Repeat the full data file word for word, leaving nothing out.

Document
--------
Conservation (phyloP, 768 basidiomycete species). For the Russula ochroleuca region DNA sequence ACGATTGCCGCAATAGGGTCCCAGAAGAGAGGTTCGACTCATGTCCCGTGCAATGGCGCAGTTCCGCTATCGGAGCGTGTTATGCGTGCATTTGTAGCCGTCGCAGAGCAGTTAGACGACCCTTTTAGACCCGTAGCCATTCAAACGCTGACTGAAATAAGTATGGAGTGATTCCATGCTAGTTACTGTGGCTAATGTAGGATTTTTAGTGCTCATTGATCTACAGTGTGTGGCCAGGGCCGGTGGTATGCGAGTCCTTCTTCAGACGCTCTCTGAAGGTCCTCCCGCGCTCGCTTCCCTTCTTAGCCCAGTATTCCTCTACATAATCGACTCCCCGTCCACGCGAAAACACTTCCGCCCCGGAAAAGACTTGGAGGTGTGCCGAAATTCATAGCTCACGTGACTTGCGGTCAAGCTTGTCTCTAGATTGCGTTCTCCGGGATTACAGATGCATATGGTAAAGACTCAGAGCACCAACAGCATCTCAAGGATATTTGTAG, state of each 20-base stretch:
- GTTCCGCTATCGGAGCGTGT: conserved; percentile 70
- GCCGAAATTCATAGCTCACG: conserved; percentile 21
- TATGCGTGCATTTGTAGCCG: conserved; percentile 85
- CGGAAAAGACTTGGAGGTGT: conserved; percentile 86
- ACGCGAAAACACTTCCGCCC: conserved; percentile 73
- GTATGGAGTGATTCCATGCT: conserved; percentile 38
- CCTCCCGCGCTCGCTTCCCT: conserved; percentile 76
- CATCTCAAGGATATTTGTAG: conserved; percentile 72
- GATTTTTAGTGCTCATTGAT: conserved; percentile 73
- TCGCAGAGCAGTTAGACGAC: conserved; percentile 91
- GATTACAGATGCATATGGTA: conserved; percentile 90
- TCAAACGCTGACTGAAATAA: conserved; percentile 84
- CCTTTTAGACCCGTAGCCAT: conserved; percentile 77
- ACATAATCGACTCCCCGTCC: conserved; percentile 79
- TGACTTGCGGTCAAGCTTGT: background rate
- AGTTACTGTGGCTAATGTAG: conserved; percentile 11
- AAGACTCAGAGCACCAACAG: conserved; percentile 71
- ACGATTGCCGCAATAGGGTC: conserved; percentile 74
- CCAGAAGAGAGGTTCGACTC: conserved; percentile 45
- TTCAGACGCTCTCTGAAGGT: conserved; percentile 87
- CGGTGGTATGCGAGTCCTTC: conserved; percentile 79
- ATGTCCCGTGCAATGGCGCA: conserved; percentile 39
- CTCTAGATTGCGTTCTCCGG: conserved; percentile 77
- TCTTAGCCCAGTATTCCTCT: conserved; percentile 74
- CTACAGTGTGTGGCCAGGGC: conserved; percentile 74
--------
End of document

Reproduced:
Conservation (phyloP, 768 basidiomycete species). For the Russula ochroleuca region DNA sequence ACGATTGCCGCAATAGGGTCCCAGAAGAGAGGTTCGACTCATGTCCCGTGCAATGGCGCAGTTCCGCTATCGGAGCGTGTTATGCGTGCATTTGTAGCCGTCGCAGAGCAGTTAGACGACCCTTTTAGACCCGTAGCCATTCAAACGCTGACTGAAATAAGTATGGAGTGATTCCATGCTAGTTACTGTGGCTAATGTAGGATTTTTAGTGCTCATTGATCTACAGTGTGTGGCCAGGGCCGGTGGTATGCGAGTCCTTCTTCAGACGCTCTCTGAAGGTCCTCCCGCGCTCGCTTCCCTTCTTAGCCCAGTATTCCTCTACATAATCGACTCCCCGTCCACGCGAAAACACTTCCGCCCCGGAAAAGACTTGGAGGTGTGCCGAAATTCATAGCTCACGTGACTTGCGGTCAAGCTTGTCTCTAGATTGCGTTCTCCGGGATTACAGATGCATATGGTAAAGACTCAGAGCACCAACAGCATCTCAAGGATATTTGTAG, state of each 20-base stretch:
- GTTCCGCTATCGGAGCGTGT: conserved; percentile 70
- GCCGAAATTCATAGCTCACG: conserved; percentile 21
- TATGCGTGCATTTGTAGCCG: conserved; percentile 85
- CGGAAAAGACTTGGAGGTGT: conserved; percentile 86
- ACGCGAAAACACTTCCGCCC: conserved; percentile 73
- GTATGGAGTGATTCCATGCT: conserved; percentile 38
- CCTCCCGCGCTCGCTTCCCT: conserved; percentile 76
- CATCTCAAGGATATTTGTAG: conserved; percentile 72
- GATTTTTAGTGCTCATTGAT: conserved; percentile 73
- TCGCAGAGCAGTTAGACGAC: conserved; percentile 91
- GATTACAGATGCATATGGTA: conserved; percentile 90
- TCAAACGCTGACTGAAATAA: conserved; percentile 84
- CCTTTTAGACCCGTAGCCAT: conserved; percentile 77
- ACATAATCGACTCCCCGTCC: conserved; percentile 79
- TGACTTGCGGTCAAGCTTGT: background rate
- AGTTACTGTGGCTAATGTAG: conserved; percentile 11
- AAGACTCAGAGCACCAACAG: conserved; percentile 71
- ACGATTGCCGCAATAGGGTC: conserved; percentile 74
- CCAGAAGAGAGGTTCGACTC: conserved; percentile 45
- TTCAGACGCTCTCTGAAGGT: conserved; percentile 87
- CGGTGGTATGCGAGTCCTTC: conserved; percentile 79
- ATGTCCCGTGCAATGGCGCA: conserved; percentile 39
- CTCTAGATTGCGTTCTCCGG: conserved; percentile 77
- TCTTAGCCCAGTATTCCTCT: conserved; percentile 74
- CTACAGTGTGTGGCCAGGGC: conserved; percentile 74